Since I developed a student handout with the highest-frequency Spanish words organized by type and including translation and rank, and recently posted about how we put our most helpful high-frequency words and phrases on our shower-curtain word walls, it stands to reason that I’m a big fan of high-frequency words.
Well, I am and I’m not.
The problem is what I can and cannot do with high-frequency words. Using, for example, the 500 most frequently used words in the Spanish language, what can I do? Well, I can… use a question word (note I did not say “ask a question”). I can connect. I can magnify and minimize. I can throw in some verbs.
But as I work (slowly) on my Russian, what has struck me is what I cannot do. I cannot talk about anything. I can’t describe. I can say that I want, but I cannot say what I want. I can say that I have, but I cannot say what I have. In the end, I cannot carry on the most basic of conversations. Very high-frequency words on their own are so useless it’s driven me (and in turn, my students) to the quest for more nouns. More adjectives, too.
Want some statistics to further see the futility of excessive focus on even the 500 most frequent words? Here are the numbers from the research:
- A five-year-old starting school has a vocabulary of four to five thousand word families.
- A conservative estimate is that you need a vocabulary of six thousand words to cover 90% of a text.
- Another analysis claims fifteen thousand words will cover 95% of a text.
- 80% coverage (conservatively, two thousand words) is not enough to give the context needed for guessing to allow comprehension of a text. This number needs to be 95%.
But how do we approach this desperate need learners have for reasonably low-frequency words to combine with their high-frequency structures in order to communicate anything real? Acquisition is what it is, and it requires repetition, and it requires time. How can infrequent words and structures come up enough? They do when you’re flooded with the vast amounts of input you get while growing up in your native language. Otherwise, they simply don’t.
Unless you have two things: freedom, and focus.
Set them free
Don’t formulate the language for them – ask the questions, and let them answer. I’ve heard some presenters use the statistic of where orange falls in the word frequency (it’s really low). On the one hand, it’s true that giving long lists of vocabulary is contrary to what we know about what learners can possibly handle and acquire at one time.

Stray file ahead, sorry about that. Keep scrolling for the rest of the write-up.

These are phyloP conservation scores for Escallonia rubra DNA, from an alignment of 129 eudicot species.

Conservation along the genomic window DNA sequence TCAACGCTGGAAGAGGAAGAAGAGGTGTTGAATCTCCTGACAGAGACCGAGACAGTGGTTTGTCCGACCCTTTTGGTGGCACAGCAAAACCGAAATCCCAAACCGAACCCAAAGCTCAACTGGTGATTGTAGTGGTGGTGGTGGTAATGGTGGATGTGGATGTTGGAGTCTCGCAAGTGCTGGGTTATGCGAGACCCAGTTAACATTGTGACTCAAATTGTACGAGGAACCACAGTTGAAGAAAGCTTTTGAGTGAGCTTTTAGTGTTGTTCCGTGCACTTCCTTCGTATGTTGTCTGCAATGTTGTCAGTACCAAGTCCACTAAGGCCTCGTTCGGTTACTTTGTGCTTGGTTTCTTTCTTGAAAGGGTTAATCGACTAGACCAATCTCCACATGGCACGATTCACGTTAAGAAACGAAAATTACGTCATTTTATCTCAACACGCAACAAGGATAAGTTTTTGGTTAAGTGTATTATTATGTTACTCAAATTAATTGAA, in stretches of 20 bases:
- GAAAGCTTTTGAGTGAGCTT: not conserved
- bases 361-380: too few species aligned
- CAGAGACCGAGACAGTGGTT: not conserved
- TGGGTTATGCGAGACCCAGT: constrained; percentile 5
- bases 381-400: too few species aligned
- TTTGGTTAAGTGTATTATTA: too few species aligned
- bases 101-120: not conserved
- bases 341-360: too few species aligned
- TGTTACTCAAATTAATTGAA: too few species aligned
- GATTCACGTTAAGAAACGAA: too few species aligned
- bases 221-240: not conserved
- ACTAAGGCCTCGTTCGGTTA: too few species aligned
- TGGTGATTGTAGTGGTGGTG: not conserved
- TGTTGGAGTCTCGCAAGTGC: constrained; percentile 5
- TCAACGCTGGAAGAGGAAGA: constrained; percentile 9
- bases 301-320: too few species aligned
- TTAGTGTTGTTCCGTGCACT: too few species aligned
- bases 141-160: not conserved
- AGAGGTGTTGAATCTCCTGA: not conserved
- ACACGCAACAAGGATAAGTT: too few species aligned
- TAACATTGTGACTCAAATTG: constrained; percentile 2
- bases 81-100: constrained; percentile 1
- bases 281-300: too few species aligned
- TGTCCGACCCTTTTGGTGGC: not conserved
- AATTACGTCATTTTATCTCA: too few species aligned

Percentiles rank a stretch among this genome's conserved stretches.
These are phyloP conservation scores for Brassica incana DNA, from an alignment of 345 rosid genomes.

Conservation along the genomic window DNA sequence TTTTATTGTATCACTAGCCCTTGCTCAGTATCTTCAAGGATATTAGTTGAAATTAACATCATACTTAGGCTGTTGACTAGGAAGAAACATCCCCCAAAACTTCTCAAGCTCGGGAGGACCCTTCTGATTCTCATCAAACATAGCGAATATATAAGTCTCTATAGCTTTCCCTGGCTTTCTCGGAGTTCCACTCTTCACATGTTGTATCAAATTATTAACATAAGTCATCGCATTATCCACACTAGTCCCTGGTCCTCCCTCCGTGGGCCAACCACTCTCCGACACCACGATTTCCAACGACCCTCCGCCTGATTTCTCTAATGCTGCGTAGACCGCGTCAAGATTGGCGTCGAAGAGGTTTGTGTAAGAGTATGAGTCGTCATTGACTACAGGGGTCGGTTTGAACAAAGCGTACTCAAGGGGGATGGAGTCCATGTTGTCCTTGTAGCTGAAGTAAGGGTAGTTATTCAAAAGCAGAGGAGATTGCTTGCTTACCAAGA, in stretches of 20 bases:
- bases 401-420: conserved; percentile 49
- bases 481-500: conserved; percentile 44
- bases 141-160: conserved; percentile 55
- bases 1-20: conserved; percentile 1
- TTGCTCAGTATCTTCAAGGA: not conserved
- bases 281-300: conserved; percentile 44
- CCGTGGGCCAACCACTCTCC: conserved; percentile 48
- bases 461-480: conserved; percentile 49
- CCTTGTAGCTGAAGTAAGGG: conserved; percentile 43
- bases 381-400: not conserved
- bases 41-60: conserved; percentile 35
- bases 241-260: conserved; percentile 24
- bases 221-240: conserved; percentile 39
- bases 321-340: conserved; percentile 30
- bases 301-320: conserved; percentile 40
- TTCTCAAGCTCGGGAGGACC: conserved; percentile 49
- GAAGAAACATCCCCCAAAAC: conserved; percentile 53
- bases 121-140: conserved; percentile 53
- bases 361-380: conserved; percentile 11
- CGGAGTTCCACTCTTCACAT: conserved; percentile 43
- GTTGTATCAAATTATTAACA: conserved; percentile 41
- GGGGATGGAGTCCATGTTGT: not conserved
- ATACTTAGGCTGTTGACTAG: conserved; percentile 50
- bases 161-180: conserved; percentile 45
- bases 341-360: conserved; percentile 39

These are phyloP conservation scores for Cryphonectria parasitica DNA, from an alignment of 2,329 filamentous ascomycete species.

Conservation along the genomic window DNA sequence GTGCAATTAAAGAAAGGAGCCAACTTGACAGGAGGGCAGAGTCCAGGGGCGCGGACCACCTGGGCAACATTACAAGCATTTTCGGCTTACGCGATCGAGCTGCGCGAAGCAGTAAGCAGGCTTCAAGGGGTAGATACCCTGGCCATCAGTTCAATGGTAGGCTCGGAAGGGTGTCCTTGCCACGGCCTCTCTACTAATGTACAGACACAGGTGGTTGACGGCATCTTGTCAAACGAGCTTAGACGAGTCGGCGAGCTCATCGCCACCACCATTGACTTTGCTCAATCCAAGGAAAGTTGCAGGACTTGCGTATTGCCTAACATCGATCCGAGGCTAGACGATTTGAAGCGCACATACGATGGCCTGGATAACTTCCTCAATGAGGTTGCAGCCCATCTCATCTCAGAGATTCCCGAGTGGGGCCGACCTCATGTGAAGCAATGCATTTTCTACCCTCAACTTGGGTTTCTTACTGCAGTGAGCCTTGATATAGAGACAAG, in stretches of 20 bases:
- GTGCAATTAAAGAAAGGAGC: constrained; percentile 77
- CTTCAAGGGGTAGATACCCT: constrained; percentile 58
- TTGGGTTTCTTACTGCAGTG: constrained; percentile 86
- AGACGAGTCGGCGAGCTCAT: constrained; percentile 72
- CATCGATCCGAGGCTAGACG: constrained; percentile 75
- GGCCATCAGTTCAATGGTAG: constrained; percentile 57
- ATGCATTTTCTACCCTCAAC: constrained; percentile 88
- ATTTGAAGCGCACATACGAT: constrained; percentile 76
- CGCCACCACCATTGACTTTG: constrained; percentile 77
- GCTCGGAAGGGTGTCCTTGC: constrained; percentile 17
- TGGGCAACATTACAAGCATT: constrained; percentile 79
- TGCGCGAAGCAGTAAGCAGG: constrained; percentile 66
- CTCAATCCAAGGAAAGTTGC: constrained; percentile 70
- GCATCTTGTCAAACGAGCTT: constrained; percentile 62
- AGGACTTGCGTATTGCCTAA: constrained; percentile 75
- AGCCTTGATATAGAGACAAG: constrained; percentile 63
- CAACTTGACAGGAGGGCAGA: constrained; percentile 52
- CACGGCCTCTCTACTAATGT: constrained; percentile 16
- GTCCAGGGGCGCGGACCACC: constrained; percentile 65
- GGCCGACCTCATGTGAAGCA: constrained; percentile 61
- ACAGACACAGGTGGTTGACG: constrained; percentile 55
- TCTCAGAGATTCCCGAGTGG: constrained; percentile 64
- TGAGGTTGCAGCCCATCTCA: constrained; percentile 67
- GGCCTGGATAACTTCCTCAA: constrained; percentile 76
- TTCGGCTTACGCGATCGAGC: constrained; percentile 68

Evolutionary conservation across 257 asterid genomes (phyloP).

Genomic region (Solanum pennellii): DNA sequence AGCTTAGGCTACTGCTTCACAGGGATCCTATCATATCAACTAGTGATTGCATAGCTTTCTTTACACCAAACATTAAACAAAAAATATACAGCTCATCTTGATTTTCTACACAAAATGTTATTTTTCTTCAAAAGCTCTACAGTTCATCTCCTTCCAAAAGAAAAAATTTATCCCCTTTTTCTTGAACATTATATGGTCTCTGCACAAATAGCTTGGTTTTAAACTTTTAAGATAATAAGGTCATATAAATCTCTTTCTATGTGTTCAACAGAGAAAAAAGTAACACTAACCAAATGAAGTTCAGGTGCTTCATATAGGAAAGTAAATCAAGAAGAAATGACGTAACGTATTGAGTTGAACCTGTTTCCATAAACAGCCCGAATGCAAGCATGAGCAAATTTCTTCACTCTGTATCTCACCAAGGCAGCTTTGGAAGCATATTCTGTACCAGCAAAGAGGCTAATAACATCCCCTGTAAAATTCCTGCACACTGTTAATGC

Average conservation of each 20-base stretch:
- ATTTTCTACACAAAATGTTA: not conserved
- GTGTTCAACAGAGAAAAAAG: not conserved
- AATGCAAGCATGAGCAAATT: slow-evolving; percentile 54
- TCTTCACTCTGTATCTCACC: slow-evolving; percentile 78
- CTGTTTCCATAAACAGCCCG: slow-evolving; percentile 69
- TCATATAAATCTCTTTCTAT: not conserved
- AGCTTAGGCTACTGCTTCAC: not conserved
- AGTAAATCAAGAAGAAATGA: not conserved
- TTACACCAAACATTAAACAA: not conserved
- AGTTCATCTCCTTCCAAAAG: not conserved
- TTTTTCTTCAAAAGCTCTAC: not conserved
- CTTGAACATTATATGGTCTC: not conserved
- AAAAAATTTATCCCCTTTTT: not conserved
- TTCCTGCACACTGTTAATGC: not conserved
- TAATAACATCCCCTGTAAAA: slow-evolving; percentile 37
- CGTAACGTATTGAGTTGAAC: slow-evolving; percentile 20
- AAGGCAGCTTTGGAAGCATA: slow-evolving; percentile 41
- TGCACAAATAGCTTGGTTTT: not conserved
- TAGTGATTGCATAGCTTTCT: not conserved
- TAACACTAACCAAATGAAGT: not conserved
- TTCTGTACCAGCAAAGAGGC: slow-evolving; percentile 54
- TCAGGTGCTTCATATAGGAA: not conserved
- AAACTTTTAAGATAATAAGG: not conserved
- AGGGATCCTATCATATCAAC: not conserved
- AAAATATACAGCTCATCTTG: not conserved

But the thing is, if your learner’s favorite color is orange, and half his clothes are orange, he needs the color now. We’re not doing them favors by throwing out the list of colors because they’re low on the frequency list. When we plan our lessons around what students want to talk about, what their lives are about, the vocabulary will come up again, and again, and again, which, you guessed it, causes solid language acquisition.
Put (the thing) in focus
I recently reviewed an elementary curriculum that used the term “thematic units” and then upon further investigation, the units ranged from “Around the house” to “Colors, numbers, and shapes.” “Around the house” is a thematic unit, in my opinion: it purports to frame any language use, from vocabulary to structure, as useful to talk about what happens around my house. “Colors, numbers, and shapes,” on the other hand, is simply a vocabulary list reference, not a unit at all, much less a thematic one.
When we teach with thematic units, we (should) end up making all the resources and all the activities have something to do with that theme. That means that the language needed will come up time and again. The thing is, you don’t have to go too far beyond the top 500 to get into repetitive words. Most of language is formed within the top several thousand words. Get on the target-language resources and you’ll end up with the repetition. Especially if you’re mixing learner resources with authentic ones. I love many learner novels, and I’ve used them to structure 4 of the last 5 semester units I’ve taught, but if we feed our learners a diet of 100% learner material, we’re cheating them. Most are carefully constructed to use only 100-300 “new” words, which is great for comprehensibility, not so much for the lower-frequency words kids will need. Unless, of course, it’s part of the theme. Mixing in some authentic resources will balance the mix. (As an example, this World Cup commercial was an at-home activity following Chapter 9 of Peter va a Colombia– and look, it uses the very high-frequency word for “I am,” as well as the word for “orange.”)
You can even use the same resource several times. In my Russian journey, I do this with songs, but I’m motivated so I don’t need to change up the activity; I really can’t get enough of the same song. However, teachers often successfully change activities on the same resource (see: “How I use Textivate” from @welangley) or the concept of embedded reading or my own embedded listening.
Want to check out another strategy to help learners combat the maddening lack of vocabulary to say what they want to? Check out my post(s) on the most important tool: circumlocution.
Any other tips on helping learners acquire language that they need but is not so high-frequency?